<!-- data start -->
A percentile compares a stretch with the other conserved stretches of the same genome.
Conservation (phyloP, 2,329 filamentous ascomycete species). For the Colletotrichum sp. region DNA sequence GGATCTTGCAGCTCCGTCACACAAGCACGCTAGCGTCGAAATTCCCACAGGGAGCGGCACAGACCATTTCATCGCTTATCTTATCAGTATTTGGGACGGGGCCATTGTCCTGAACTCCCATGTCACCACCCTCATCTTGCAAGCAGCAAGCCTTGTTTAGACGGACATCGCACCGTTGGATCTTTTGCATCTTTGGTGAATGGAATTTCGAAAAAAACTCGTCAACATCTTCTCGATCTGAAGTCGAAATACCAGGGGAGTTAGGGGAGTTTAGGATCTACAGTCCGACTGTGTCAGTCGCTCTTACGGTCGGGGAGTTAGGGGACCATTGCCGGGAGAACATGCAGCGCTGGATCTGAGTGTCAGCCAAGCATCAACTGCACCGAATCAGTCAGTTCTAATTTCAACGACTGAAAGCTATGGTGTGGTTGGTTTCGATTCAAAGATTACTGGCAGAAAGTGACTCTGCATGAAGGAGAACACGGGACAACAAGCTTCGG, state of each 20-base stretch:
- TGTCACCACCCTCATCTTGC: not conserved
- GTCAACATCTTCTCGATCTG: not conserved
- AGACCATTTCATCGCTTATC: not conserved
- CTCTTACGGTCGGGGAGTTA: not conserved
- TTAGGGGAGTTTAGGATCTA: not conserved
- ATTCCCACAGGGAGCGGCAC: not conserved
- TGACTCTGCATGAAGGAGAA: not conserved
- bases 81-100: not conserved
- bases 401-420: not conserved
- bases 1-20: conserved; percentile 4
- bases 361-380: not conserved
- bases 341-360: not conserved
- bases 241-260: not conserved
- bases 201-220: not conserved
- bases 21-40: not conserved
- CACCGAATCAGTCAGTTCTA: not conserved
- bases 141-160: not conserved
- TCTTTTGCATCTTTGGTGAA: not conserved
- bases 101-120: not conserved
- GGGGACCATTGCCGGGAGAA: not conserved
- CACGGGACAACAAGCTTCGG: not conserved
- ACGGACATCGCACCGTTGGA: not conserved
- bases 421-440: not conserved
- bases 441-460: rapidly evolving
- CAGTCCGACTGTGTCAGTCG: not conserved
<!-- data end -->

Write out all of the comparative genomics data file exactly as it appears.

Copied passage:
A percentile compares a stretch with the other conserved stretches of the same genome.
Conservation (phyloP, 2,329 filamentous ascomycete species). For the Colletotrichum sp. region DNA sequence GGATCTTGCAGCTCCGTCACACAAGCACGCTAGCGTCGAAATTCCCACAGGGAGCGGCACAGACCATTTCATCGCTTATCTTATCAGTATTTGGGACGGGGCCATTGTCCTGAACTCCCATGTCACCACCCTCATCTTGCAAGCAGCAAGCCTTGTTTAGACGGACATCGCACCGTTGGATCTTTTGCATCTTTGGTGAATGGAATTTCGAAAAAAACTCGTCAACATCTTCTCGATCTGAAGTCGAAATACCAGGGGAGTTAGGGGAGTTTAGGATCTACAGTCCGACTGTGTCAGTCGCTCTTACGGTCGGGGAGTTAGGGGACCATTGCCGGGAGAACATGCAGCGCTGGATCTGAGTGTCAGCCAAGCATCAACTGCACCGAATCAGTCAGTTCTAATTTCAACGACTGAAAGCTATGGTGTGGTTGGTTTCGATTCAAAGATTACTGGCAGAAAGTGACTCTGCATGAAGGAGAACACGGGACAACAAGCTTCGG, state of each 20-base stretch:
- TGTCACCACCCTCATCTTGC: not conserved
- GTCAACATCTTCTCGATCTG: not conserved
- AGACCATTTCATCGCTTATC: not conserved
- CTCTTACGGTCGGGGAGTTA: not conserved
- TTAGGGGAGTTTAGGATCTA: not conserved
- ATTCCCACAGGGAGCGGCAC: not conserved
- TGACTCTGCATGAAGGAGAA: not conserved
- bases 81-100: not conserved
- bases 401-420: not conserved
- bases 1-20: conserved; percentile 4
- bases 361-380: not conserved
- bases 341-360: not conserved
- bases 241-260: not conserved
- bases 201-220: not conserved
- bases 21-40: not conserved
- CACCGAATCAGTCAGTTCTA: not conserved
- bases 141-160: not conserved
- TCTTTTGCATCTTTGGTGAA: not conserved
- bases 101-120: not conserved
- GGGGACCATTGCCGGGAGAA: not conserved
- CACGGGACAACAAGCTTCGG: not conserved
- ACGGACATCGCACCGTTGGA: not conserved
- bases 421-440: not conserved
- bases 441-460: rapidly evolving
- CAGTCCGACTGTGTCAGTCG: not conserved